To save content items to your account,
please confirm that you agree to abide by our usage policies.
If this is the first time you use this feature, you will be asked to authorise Cambridge Core to connect with your account.
Find out more about saving content to .
To save content items to your Kindle, first ensure firstname.lastname@example.org
is added to your Approved Personal Document E-mail List under your Personal Document Settings
on the Manage Your Content and Devices page of your Amazon account. Then enter the ‘name’ part
of your Kindle email address below.
Find out more about saving to your Kindle.
Note you can select to save to either the @free.kindle.com or @kindle.com variations.
‘@free.kindle.com’ emails are free but can only be saved to your device when it is connected to wi-fi.
‘@kindle.com’ emails can be delivered even when you are not connected to wi-fi, but note that service fees apply.
To determine the incidence of infection in human immunodeficiency virus (HIV)-infected patients during periods of neutropenia and non-neutropenia. To compare the infection rates in patients with HIV disease to those in a group hospitalized with neutropenia and hematologic malignancy.
Prospective observational study conducted between December 1985 and December 1987 at a university teaching hospital. Thirty patients with documented acquired immunodeficiency syndrome (AIDS) and absolute T-helper cells <200 mm/mm3. All patients had a period of non-neutropenia following a neutropenic period (neutrophils <1000 cells/mm3).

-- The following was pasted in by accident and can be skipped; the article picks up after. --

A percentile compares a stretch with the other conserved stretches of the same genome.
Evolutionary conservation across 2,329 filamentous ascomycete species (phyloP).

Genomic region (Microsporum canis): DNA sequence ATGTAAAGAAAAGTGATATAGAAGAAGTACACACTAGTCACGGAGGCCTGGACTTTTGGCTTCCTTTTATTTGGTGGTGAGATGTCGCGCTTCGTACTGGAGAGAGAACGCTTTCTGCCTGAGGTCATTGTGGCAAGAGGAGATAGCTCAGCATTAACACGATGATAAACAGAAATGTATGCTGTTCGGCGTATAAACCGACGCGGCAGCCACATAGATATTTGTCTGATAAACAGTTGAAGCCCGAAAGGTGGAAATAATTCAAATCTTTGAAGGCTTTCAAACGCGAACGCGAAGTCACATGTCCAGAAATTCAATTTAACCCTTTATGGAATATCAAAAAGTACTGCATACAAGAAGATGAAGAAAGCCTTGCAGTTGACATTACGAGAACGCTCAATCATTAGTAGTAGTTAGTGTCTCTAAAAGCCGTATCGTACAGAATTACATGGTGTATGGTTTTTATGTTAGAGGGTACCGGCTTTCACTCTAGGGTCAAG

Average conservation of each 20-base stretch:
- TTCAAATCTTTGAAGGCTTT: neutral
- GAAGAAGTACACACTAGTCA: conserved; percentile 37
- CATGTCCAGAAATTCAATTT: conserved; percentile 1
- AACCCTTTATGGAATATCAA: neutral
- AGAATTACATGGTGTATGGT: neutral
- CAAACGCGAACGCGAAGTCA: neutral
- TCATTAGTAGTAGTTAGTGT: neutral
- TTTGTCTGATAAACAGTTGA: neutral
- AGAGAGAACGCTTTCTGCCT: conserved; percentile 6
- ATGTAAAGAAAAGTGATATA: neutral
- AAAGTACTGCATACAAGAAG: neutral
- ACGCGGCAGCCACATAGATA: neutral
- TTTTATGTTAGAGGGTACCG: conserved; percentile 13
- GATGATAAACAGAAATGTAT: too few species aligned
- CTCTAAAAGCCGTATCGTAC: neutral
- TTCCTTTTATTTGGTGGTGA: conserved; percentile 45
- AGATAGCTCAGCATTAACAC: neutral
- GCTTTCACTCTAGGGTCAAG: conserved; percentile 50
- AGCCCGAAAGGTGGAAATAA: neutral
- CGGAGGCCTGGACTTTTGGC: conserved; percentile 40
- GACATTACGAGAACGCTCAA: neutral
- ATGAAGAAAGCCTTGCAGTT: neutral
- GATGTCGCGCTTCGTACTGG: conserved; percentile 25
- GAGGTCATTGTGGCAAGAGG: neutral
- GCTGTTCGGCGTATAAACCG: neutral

The rate of first infection during neutropenic and non-neutropenic periods for opportunistic infection and nonopportunistic infections were compared. There were no differences between infection rates for the two time periods for both types of infections. A subgroup of patient care days in which non-neutropenic days followed neutropenic days also was studied to eliminate selection bias. In this group, a comparison of infection rates also revealed no difference between neutropenic and non-neutropenic periods. An alternate analysis of the time until first infection during periods of neutropenia or non- neutropenia was done using the Kaplan-Meier product limit method. There was a longer infection-free period for the neutropenic group for opportunistic infections, but it was not statistically significant (p<.1). In addition, we compared HIV-infected patients with a group of 37 patients with neutropenia from hematologic malignancy. There was a significantly higher rate of all infections, particularly bacteremias (p<.001), in the group of patients with hematologic malignancies when compared with all subsets of patients with HIV disease.
We conclude that patientswith HIV disease and modest neutropenia do not have an increased risk of bacterial infection. The incidence of all infections is significantly greater in patients with neutropenia secondary to hematologic malignancy, (Infect Control Hosp Epidemiol. 1991;12:429-434.)
Email your librarian or administrator to recommend adding this to your organisation's collection.